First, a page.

Music for the end

This All Saints Sunday, as we remember those who have died, two of the pieces I’m playing are especially associated with funerals: Vor deinen Thron (Before thy throne I now appear) by Johann Sebastian Bach and the Swedish hymntune Tryggare kan ingen vara (Children of the heavenly father). I’m embedding a video of the Bach chorale prelude played at St. Thomas Church in Leipzig.

Bach’s last composition, Vor deinem Thron, was dictated to his pupil and son-in-law, Johann Christoph Altnikol, on his deathbed. He had undergone two failed eye operations a few months before, leaving him blind, and had suffered a stroke the week before. David Yearsley published a fascinating article called “Vor deinen Thron tret ich and the art of dying” which you can find by clicking here. The piece is based on a hymn by Martin Luther, “Wenn wir in höchsten Nöten sein,” (When we are in deepest need) and according to Yearsley, was a reworking of a previous composition. I have played it for countless funerals.

“Children of the heavenly father” was written by Lina Sandell Berg, the daughter of a Lutheran pastor in 19th century Sweden, who was only a teenager when she wrote this beloved hymn. She was paralyzed as a young child and confined to bed, with little chance of recovery. At age twelve, though, she improved enough to be able to walk. She tragically saw her father fall overboard on a ship and drown, although that was years later and not the inspiration for this hymn.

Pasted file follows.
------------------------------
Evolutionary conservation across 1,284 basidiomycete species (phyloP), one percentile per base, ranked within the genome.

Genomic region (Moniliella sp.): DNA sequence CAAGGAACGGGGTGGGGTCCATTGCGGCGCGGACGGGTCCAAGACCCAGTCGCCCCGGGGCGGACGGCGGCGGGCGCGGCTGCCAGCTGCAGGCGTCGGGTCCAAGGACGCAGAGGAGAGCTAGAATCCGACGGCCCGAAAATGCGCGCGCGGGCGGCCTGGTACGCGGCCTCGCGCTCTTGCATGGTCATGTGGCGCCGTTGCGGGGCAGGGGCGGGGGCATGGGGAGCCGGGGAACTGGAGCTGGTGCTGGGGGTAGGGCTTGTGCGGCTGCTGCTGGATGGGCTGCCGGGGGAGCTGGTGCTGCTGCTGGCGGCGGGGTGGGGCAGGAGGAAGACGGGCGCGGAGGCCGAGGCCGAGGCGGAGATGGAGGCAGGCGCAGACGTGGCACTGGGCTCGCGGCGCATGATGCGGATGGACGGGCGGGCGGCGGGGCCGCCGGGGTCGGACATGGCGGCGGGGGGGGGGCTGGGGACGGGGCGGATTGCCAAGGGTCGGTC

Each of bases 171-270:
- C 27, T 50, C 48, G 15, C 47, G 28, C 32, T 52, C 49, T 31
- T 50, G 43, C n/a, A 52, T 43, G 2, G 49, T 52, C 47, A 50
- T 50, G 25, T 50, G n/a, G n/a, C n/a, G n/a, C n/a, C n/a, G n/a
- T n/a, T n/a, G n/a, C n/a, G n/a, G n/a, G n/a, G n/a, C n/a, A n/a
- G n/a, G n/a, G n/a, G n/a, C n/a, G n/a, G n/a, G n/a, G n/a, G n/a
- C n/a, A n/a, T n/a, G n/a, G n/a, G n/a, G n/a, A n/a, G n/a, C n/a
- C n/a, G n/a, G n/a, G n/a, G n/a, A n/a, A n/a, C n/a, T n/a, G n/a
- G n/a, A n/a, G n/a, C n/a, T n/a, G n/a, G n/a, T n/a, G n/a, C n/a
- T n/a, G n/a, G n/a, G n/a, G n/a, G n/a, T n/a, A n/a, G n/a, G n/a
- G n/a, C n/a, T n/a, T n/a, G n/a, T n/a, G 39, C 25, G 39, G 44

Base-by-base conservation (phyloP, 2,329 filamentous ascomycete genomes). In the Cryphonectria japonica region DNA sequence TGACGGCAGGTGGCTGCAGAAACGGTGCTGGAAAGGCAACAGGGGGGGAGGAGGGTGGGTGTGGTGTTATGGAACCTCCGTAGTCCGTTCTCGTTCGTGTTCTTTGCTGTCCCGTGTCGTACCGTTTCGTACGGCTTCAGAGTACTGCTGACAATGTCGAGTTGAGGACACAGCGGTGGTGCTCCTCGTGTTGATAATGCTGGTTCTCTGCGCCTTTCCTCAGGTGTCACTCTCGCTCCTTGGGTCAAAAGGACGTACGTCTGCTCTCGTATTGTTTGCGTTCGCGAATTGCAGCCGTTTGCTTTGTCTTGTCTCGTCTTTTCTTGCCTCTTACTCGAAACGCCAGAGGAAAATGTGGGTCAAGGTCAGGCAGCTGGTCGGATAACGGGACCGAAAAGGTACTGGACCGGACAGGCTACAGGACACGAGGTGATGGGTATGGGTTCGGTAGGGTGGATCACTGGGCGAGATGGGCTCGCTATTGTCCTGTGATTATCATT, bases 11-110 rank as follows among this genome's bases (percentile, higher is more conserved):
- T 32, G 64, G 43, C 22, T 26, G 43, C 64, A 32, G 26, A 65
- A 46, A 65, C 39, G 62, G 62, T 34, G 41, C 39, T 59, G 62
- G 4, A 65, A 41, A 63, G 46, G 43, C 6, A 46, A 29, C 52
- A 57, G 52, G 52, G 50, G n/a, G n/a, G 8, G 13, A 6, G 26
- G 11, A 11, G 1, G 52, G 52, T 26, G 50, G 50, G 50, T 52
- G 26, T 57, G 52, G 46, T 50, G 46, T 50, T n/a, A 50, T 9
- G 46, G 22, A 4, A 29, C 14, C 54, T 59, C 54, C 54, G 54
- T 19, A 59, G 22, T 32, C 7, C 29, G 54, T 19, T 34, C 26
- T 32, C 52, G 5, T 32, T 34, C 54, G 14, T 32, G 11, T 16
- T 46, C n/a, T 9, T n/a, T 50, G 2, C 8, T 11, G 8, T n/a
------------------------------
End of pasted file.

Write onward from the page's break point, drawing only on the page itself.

Children of the heavenly Father, safely in his bosom gather; Nestling bird nor star in heaven Such a refuge e’er was given.

Music for the dying has a profound effect because apparently, the sense of hearing is the last to go, and often it’s music sung around the deathbed that releases the person from life into death. In 2003 we held an Association of Lutheran Church Musicians regional conference at LCH and one of the workshop presenters told about his father’s battle with brain cancer. When the family started singing a favorite hymn, tears started rolling down the man’s cheeks, even though he had been unresponsive for weeks before.

A deathbed scene in which the music of Bach played an important role happened right here in Hawaii, with the late organist Robert T. Anderson, whose memorial service was held at LCH. Local organist and harpist Nyle Hallman brought her harp to Anderson’s bedside and started playing. Suddenly when she started playing Bach’s “Jesu, joy of man’s desiring,” he opened his eyes. He died a short time later.

P.S. I want Bach played at my funeral!

About Katherine Crosier

In addition to playing the organ I am interested in documenting life's special moments through journaling, scrapbooking, photography and slideshow production. My family just groans.
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